AMH: Most definitely.  The volies just felt sooo sweet and soft, and I wanted the prints in the first voile range to reflect that sweetness.  So the finer hand lent itself beautifuly to the finer prints.  Anymore the fabric and the prints are being realized at the same time.  My next collection will include home dec, quilting weight, voile and velveteen.  Therefore while its all still one collection with a very large but cohesive color story, each of the different base cloths gets to take its own slightly different direction with color.  For instance the voiles are very wearable colors due to the fact that many will end up being used as stand-alone apparel fabrics.  The quilting cottons have a broader range of colors and are beautifully bright, etc.

H: So many women seem to pick up sewing again, or start for the first time, when there's a baby on the way - theirs or someone close to them.  What is it about a baby that makes people want to get creative and express their love and excitement in such a material way - pun fully intended! :)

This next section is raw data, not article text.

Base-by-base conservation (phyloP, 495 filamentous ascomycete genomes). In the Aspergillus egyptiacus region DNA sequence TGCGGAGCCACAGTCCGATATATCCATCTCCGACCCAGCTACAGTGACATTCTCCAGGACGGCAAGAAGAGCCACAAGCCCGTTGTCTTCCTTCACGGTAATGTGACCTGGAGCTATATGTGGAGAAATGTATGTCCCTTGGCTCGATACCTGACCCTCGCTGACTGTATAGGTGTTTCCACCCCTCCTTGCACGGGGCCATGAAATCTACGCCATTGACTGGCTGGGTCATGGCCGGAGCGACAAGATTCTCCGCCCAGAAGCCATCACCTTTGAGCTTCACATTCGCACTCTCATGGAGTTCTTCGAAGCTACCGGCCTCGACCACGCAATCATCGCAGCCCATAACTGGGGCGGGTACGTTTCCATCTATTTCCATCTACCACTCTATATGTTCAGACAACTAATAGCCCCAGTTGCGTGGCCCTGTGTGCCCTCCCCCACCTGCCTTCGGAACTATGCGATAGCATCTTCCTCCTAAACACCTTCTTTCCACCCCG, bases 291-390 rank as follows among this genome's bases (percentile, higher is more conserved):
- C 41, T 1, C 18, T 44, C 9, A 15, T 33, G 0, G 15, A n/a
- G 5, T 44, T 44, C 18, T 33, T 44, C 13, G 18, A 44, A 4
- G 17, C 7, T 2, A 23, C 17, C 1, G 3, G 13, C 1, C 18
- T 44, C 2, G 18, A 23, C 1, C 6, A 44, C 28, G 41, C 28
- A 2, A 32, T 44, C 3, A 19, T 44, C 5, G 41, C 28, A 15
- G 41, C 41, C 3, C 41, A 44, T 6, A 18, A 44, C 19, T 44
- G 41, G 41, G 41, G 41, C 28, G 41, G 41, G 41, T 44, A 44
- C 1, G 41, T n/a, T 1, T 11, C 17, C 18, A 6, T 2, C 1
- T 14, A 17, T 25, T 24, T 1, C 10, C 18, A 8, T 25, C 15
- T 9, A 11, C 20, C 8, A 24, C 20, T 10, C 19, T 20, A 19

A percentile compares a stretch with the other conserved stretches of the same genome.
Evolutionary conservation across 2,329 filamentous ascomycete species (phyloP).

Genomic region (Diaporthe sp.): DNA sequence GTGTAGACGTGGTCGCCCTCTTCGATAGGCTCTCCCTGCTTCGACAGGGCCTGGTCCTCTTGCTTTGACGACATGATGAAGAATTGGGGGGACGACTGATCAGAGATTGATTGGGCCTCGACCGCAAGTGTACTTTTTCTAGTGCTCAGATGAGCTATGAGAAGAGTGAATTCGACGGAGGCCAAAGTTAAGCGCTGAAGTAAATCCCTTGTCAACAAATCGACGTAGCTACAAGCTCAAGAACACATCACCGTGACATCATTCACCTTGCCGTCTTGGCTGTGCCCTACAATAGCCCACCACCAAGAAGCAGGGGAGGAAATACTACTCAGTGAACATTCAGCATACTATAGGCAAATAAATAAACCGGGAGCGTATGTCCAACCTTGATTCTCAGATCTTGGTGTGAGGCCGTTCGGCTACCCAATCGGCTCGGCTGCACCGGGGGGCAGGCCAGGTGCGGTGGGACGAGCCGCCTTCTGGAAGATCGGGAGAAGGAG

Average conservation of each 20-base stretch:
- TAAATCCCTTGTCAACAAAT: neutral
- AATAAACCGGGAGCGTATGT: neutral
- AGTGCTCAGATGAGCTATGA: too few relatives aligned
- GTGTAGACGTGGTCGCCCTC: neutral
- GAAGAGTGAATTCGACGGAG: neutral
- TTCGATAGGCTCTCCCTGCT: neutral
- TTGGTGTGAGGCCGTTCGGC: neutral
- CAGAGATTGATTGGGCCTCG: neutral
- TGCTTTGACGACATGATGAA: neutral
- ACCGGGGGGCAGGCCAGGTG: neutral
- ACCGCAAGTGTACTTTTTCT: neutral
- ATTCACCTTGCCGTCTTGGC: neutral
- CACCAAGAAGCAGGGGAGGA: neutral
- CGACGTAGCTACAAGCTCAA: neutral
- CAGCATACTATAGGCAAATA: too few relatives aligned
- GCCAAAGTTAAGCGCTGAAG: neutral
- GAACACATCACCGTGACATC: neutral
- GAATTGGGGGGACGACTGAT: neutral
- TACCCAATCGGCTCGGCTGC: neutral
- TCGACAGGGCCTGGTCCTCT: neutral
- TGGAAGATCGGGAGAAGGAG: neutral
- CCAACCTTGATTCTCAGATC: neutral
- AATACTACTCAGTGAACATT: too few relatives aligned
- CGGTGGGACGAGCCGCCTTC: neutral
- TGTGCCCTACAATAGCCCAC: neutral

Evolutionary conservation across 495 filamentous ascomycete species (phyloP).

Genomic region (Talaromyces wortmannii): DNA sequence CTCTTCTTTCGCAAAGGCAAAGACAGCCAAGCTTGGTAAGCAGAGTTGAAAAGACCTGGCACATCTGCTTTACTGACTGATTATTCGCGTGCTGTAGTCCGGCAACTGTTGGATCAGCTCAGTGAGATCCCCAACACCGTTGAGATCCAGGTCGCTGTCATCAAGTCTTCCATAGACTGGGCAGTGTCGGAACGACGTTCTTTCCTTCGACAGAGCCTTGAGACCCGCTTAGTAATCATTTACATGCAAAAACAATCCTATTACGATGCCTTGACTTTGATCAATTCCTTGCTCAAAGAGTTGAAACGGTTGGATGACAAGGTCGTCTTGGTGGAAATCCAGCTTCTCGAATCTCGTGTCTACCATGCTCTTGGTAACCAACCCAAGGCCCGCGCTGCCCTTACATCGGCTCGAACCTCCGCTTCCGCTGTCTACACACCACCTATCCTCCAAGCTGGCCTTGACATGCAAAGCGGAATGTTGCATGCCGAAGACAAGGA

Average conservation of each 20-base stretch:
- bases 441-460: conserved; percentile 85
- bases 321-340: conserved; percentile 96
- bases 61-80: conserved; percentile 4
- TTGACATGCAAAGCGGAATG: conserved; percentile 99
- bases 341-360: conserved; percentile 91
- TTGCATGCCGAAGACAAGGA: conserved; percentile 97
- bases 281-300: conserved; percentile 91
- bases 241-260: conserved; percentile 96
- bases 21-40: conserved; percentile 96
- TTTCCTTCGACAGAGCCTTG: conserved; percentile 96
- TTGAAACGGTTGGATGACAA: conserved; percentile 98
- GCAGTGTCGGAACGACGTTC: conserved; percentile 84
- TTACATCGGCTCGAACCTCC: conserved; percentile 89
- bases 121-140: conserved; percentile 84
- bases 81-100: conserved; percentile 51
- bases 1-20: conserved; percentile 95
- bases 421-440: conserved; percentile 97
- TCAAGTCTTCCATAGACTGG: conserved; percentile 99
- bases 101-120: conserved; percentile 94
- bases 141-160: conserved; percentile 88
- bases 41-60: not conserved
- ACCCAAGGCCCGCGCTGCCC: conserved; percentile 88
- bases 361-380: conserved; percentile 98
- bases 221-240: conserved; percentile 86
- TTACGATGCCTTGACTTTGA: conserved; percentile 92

AMH: I think the intro to my book can answer that perfectly!  I mention that the sewing I do for my babies is very much like my way of nurturing.  And I am quite certain I am not alone there!  And when we hear baby news, something just jumps inside the heart and makes us want to provide- not just for baby but also for the expectant mom.  By design we want to care for others.  Sewing just happens to be a wonderful way to do it! 

Thank you so much for such thoughtful questions!

H: And thank you Anna Maria!

I got the booties done last night - just in time to take them down to Benjamin tomorrow.  They're so cute and scrummy soft, I wonder if you could scale up the pattern to adult size?  Certainly to Hazel's size wouldn't be too hard.  So just to make it harder, I made them the first time out of knit fabrics to match some other things I'd made (more on that tomorrow) but they still turned out well.  I suspect they'll be a bit big, although I've been told he's got very big feet for a newborn so it may work out just right!


The outer is this wonderful stripy jersey I picked up at Spotlight years ago and though I love it Hazel won't have a bar of it so it's nice to be able to use it on something.  They're lined with cotton sherpa and have cotton quilt batting so they should be fairly warm for the coming winter. Oh who am I kidding, it's here already! 

1 comment:

  1. The booties are gorgeous and look expertly made. Most importantly, they look as though they will be impossible for a bubby to kick off which happened to so many of the cute shoes I had for my kids. I soon got sick of forever replacing their shoes!

    Great Q&A as well - AMH sounds like a really nice person.